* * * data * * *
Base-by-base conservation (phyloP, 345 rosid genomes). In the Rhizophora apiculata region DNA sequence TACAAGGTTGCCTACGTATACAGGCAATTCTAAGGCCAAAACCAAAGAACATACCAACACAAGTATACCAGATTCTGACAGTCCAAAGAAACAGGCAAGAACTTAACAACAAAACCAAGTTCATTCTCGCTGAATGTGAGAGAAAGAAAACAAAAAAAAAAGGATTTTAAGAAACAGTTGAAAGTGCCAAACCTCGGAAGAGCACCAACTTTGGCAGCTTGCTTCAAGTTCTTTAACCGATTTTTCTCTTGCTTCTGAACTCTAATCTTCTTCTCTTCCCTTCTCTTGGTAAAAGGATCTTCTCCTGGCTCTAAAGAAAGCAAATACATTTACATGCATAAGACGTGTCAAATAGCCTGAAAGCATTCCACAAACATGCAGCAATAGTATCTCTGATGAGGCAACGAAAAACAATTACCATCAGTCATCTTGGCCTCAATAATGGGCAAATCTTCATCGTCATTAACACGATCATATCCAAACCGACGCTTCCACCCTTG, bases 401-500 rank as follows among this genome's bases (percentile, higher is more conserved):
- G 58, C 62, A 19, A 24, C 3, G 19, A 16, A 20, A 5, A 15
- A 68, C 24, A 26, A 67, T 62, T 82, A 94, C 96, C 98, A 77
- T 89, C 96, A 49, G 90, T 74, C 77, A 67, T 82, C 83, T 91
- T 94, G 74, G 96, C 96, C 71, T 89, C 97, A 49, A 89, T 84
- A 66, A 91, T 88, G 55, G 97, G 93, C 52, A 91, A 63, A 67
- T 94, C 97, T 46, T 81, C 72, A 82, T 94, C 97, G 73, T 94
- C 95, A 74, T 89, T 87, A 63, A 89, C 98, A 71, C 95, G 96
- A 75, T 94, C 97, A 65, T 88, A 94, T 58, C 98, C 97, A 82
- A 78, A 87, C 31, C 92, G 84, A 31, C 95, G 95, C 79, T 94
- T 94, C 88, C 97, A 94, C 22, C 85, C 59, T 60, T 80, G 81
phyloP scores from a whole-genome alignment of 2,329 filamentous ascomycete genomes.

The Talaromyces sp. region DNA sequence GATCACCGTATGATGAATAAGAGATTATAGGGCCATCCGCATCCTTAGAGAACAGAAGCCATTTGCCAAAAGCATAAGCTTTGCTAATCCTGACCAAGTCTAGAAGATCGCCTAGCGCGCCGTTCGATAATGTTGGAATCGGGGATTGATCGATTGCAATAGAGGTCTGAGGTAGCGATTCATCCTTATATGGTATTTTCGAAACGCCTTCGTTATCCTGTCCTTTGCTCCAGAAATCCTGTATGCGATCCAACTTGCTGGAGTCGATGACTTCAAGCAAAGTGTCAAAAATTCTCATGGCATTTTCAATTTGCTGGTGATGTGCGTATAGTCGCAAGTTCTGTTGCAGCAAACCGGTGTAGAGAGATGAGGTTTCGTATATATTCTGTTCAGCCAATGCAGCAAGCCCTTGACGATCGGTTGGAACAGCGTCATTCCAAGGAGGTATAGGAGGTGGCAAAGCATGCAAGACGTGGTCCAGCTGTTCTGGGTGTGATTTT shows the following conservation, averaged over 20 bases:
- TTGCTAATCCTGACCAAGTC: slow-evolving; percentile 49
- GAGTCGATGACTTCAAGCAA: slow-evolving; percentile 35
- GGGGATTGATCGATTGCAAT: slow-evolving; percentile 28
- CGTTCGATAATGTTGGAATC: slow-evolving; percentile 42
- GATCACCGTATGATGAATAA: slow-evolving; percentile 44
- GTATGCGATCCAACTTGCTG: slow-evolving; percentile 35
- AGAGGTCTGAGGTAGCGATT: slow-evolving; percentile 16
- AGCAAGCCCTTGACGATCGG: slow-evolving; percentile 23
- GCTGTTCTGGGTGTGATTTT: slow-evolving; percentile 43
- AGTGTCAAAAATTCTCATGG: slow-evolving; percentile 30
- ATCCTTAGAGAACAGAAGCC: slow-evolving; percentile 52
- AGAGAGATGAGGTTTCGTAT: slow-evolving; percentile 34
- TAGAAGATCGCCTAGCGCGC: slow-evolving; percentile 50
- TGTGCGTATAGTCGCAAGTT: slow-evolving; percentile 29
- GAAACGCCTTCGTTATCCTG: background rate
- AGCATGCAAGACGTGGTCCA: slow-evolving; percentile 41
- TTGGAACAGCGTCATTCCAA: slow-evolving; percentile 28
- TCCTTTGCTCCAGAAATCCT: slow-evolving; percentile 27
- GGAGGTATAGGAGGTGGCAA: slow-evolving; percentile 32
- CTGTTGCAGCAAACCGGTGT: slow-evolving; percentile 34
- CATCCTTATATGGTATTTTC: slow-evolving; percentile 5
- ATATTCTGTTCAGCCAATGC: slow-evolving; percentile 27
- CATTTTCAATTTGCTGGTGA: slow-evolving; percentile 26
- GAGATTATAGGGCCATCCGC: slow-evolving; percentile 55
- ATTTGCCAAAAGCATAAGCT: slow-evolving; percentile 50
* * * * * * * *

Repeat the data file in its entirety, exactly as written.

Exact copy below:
Base-by-base conservation (phyloP, 345 rosid genomes). In the Rhizophora apiculata region DNA sequence TACAAGGTTGCCTACGTATACAGGCAATTCTAAGGCCAAAACCAAAGAACATACCAACACAAGTATACCAGATTCTGACAGTCCAAAGAAACAGGCAAGAACTTAACAACAAAACCAAGTTCATTCTCGCTGAATGTGAGAGAAAGAAAACAAAAAAAAAAGGATTTTAAGAAACAGTTGAAAGTGCCAAACCTCGGAAGAGCACCAACTTTGGCAGCTTGCTTCAAGTTCTTTAACCGATTTTTCTCTTGCTTCTGAACTCTAATCTTCTTCTCTTCCCTTCTCTTGGTAAAAGGATCTTCTCCTGGCTCTAAAGAAAGCAAATACATTTACATGCATAAGACGTGTCAAATAGCCTGAAAGCATTCCACAAACATGCAGCAATAGTATCTCTGATGAGGCAACGAAAAACAATTACCATCAGTCATCTTGGCCTCAATAATGGGCAAATCTTCATCGTCATTAACACGATCATATCCAAACCGACGCTTCCACCCTTG, bases 401-500 rank as follows among this genome's bases (percentile, higher is more conserved):
- G 58, C 62, A 19, A 24, C 3, G 19, A 16, A 20, A 5, A 15
- A 68, C 24, A 26, A 67, T 62, T 82, A 94, C 96, C 98, A 77
- T 89, C 96, A 49, G 90, T 74, C 77, A 67, T 82, C 83, T 91
- T 94, G 74, G 96, C 96, C 71, T 89, C 97, A 49, A 89, T 84
- A 66, A 91, T 88, G 55, G 97, G 93, C 52, A 91, A 63, A 67
- T 94, C 97, T 46, T 81, C 72, A 82, T 94, C 97, G 73, T 94
- C 95, A 74, T 89, T 87, A 63, A 89, C 98, A 71, C 95, G 96
- A 75, T 94, C 97, A 65, T 88, A 94, T 58, C 98, C 97, A 82
- A 78, A 87, C 31, C 92, G 84, A 31, C 95, G 95, C 79, T 94
- T 94, C 88, C 97, A 94, C 22, C 85, C 59, T 60, T 80, G 81
phyloP scores from a whole-genome alignment of 2,329 filamentous ascomycete genomes.

The Talaromyces sp. region DNA sequence GATCACCGTATGATGAATAAGAGATTATAGGGCCATCCGCATCCTTAGAGAACAGAAGCCATTTGCCAAAAGCATAAGCTTTGCTAATCCTGACCAAGTCTAGAAGATCGCCTAGCGCGCCGTTCGATAATGTTGGAATCGGGGATTGATCGATTGCAATAGAGGTCTGAGGTAGCGATTCATCCTTATATGGTATTTTCGAAACGCCTTCGTTATCCTGTCCTTTGCTCCAGAAATCCTGTATGCGATCCAACTTGCTGGAGTCGATGACTTCAAGCAAAGTGTCAAAAATTCTCATGGCATTTTCAATTTGCTGGTGATGTGCGTATAGTCGCAAGTTCTGTTGCAGCAAACCGGTGTAGAGAGATGAGGTTTCGTATATATTCTGTTCAGCCAATGCAGCAAGCCCTTGACGATCGGTTGGAACAGCGTCATTCCAAGGAGGTATAGGAGGTGGCAAAGCATGCAAGACGTGGTCCAGCTGTTCTGGGTGTGATTTT shows the following conservation, averaged over 20 bases:
- TTGCTAATCCTGACCAAGTC: slow-evolving; percentile 49
- GAGTCGATGACTTCAAGCAA: slow-evolving; percentile 35
- GGGGATTGATCGATTGCAAT: slow-evolving; percentile 28
- CGTTCGATAATGTTGGAATC: slow-evolving; percentile 42
- GATCACCGTATGATGAATAA: slow-evolving; percentile 44
- GTATGCGATCCAACTTGCTG: slow-evolving; percentile 35
- AGAGGTCTGAGGTAGCGATT: slow-evolving; percentile 16
- AGCAAGCCCTTGACGATCGG: slow-evolving; percentile 23
- GCTGTTCTGGGTGTGATTTT: slow-evolving; percentile 43
- AGTGTCAAAAATTCTCATGG: slow-evolving; percentile 30
- ATCCTTAGAGAACAGAAGCC: slow-evolving; percentile 52
- AGAGAGATGAGGTTTCGTAT: slow-evolving; percentile 34
- TAGAAGATCGCCTAGCGCGC: slow-evolving; percentile 50
- TGTGCGTATAGTCGCAAGTT: slow-evolving; percentile 29
- GAAACGCCTTCGTTATCCTG: background rate
- AGCATGCAAGACGTGGTCCA: slow-evolving; percentile 41
- TTGGAACAGCGTCATTCCAA: slow-evolving; percentile 28
- TCCTTTGCTCCAGAAATCCT: slow-evolving; percentile 27
- GGAGGTATAGGAGGTGGCAA: slow-evolving; percentile 32
- CTGTTGCAGCAAACCGGTGT: slow-evolving; percentile 34
- CATCCTTATATGGTATTTTC: slow-evolving; percentile 5
- ATATTCTGTTCAGCCAATGC: slow-evolving; percentile 27
- CATTTTCAATTTGCTGGTGA: slow-evolving; percentile 26
- GAGATTATAGGGCCATCCGC: slow-evolving; percentile 55
- ATTTGCCAAAAGCATAAGCT: slow-evolving; percentile 50